Volume 7, Issue 2 (2021)                   IEM 2021, 7(2): 129-140 | Back to browse issues page


XML Print


Download citation:
BibTeX | RIS | EndNote | Medlars | ProCite | Reference Manager | RefWorks
Send citation to:

Abolghasemi S, Sali S, Yadegarynia D, Gasemi R, Khabiri N, Moradi H, et al . Impact of COVID-19 on 75 Immunocompromised Patients: Does Immunosuppression Alter the Clinical Course?. IEM. 2021; 7 (2) :129-140
URL: http://iem.modares.ac.ir/article-4-47858-en.html
1- Infectious diseases and tropical medicine research center, Shahid Beheshti University of Medical Sciences, Tehran, Iran
2- Student Research Committee, School of Medicine, Shahid Beheshti University of medical sciences, Tehran, Iran
3- Taleghani and Imam Ali hospitals clinical research development center, Kermanshah University of Medical Sciences, Kermanshah, Iran
4- Infectious diseases and tropical medicine research center, Shahid Beheshti University of Medical Sciences, Tehran, Iran , Tehrani.shabnam89@yahoo.com
Abstract:   (397 Views)
Backgrounds: Currently, clinical details of immunosuppressed patients suffering from COVID-19 are limited. Some studies have shown no more severe diseases among them, but others have highlighted that immunosuppressed patients may have high levels of viral load and impaired immune responses. Herein, this study aimed to specifically address the symptoms, prognosis, laboratory tests, clinical course, and the outcome of SARS-CoV-2 infected immunocompromised patients at a tertiary referral center.
Materials & Methods: Clinical and laboratory information of 75 non-congenital immunosuppressed patients with COVID-19 disease was obtained at a referral center for immunodeficiency diseases and infectious disorders in Tehran, Iran. Three groups of immunocompromised patients were evaluated, including patients with a history of organ transplantation, autoimmune patients receiving medical therapy, and cancer patients undergoing chemotherapy.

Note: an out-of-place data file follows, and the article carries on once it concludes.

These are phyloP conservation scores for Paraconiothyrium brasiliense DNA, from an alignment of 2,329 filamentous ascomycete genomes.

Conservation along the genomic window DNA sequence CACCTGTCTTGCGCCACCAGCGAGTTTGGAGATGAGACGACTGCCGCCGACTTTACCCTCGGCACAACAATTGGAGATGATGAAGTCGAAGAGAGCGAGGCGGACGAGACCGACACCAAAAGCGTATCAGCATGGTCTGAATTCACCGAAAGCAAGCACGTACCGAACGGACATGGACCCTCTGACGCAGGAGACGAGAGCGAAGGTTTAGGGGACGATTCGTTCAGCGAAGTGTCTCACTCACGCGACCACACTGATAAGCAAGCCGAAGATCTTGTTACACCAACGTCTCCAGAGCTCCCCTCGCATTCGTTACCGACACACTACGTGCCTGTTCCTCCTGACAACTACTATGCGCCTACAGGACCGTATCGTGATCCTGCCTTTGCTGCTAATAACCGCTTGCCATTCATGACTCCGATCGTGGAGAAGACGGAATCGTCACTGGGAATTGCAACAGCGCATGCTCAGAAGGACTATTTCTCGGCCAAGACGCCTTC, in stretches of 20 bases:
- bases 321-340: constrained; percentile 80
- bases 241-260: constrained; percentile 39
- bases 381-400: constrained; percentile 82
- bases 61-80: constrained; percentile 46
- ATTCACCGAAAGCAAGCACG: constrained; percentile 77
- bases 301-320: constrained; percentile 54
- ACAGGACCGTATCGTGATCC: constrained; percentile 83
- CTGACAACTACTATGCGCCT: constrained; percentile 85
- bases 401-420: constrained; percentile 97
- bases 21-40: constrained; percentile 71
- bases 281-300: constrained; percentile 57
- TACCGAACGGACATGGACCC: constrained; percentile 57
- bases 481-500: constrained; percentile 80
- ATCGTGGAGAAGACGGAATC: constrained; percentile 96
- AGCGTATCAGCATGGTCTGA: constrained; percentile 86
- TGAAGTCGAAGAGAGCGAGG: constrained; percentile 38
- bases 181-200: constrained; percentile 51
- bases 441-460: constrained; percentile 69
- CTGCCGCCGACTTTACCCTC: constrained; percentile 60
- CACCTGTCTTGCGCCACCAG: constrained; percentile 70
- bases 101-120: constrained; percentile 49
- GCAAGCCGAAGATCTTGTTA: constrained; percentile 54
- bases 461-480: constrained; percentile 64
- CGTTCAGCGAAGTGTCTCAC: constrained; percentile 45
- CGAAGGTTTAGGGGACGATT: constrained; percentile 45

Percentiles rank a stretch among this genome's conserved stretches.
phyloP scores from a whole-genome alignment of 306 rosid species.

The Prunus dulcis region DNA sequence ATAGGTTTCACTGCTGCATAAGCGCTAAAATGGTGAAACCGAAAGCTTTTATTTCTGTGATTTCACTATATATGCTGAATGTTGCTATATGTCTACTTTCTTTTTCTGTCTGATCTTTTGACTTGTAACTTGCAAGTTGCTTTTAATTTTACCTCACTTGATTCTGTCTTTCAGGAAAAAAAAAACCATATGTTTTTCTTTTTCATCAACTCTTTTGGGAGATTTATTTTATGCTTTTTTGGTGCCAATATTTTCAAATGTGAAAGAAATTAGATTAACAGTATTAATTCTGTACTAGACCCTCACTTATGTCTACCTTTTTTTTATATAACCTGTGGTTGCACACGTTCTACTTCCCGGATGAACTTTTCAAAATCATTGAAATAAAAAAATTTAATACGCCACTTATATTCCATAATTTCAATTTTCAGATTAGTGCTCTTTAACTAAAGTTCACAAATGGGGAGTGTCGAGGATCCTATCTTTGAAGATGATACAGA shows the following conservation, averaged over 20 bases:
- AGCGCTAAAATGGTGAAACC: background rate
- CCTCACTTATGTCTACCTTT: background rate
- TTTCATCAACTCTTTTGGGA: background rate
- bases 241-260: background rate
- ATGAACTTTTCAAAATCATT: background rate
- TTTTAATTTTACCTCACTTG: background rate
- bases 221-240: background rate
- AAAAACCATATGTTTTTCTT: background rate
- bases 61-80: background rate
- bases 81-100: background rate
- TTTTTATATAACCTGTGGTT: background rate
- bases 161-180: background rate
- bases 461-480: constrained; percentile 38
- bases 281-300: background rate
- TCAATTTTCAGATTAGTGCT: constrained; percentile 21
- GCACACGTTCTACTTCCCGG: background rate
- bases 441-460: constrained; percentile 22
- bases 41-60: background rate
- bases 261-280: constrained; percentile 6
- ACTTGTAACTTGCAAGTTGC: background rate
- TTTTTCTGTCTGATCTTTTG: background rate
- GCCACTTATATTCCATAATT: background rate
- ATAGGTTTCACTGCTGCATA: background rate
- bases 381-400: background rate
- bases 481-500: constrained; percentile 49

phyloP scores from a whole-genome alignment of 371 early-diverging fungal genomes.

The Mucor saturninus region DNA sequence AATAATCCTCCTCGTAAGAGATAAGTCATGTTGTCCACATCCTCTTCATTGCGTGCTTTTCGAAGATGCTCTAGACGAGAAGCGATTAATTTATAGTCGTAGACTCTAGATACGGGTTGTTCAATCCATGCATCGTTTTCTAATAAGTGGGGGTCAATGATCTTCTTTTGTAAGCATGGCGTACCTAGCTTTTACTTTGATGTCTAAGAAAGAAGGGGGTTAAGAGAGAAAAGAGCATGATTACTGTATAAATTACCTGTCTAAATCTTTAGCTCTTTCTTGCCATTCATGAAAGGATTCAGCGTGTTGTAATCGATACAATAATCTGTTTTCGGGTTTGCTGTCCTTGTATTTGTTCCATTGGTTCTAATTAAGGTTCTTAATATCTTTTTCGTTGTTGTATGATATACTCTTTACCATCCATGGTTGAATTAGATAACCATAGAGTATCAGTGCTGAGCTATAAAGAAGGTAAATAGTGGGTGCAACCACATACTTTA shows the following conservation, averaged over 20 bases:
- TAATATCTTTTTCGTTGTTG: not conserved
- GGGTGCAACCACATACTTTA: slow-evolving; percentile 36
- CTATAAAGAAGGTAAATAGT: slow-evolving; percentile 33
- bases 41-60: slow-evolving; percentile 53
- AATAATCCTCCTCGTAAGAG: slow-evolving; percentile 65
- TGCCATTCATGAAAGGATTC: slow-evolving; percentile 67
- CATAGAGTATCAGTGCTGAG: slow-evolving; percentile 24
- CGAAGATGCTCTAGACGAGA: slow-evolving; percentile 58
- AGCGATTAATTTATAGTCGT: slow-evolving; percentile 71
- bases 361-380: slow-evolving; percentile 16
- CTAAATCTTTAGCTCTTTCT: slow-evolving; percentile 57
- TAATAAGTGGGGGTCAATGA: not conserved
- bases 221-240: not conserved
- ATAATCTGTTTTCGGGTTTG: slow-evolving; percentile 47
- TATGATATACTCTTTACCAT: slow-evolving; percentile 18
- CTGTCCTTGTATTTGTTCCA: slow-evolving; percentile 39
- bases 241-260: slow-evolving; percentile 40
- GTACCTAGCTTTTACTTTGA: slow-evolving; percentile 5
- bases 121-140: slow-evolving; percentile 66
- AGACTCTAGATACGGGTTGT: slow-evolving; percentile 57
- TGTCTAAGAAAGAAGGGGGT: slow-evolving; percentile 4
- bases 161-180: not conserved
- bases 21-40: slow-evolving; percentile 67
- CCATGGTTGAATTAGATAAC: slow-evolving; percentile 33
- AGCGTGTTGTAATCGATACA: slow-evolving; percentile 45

Findings: Among 75 immune-deficient patients with COVID-19, there were 32 patients with a kidney transplant, 23 patients with malignancies, and 19 patients with autoimmune disorders. One patient had both malignancy and multiple sclerosis. The mean length of hospitalization was 10.82 days. By the end of the study, 24 (32%) patients were dead, and 51 (68%) patients were discharged. Dyspnea was the most common (64%) symptom. Low levels of O2 saturation and lymphopenia at admission time significantly affected the mortality rate of patients.
Conclusion: This study showed that mortality rate among immunocompromised patients was 32%. It seems that COVID-19 has a worse outcome and a more severe clinical course in immunocompromised patients regardless of age, gender, and underlying diseases.
Full-Text [PDF 501 kb]   (67 Downloads)    
Article Type: Original Research | Subject: Virology
Received: 2020/11/23 | Accepted: 2021/04/11 | Published: 2021/05/20

Add your comments about this article : Your username or Email:
CAPTCHA

Send email to the article author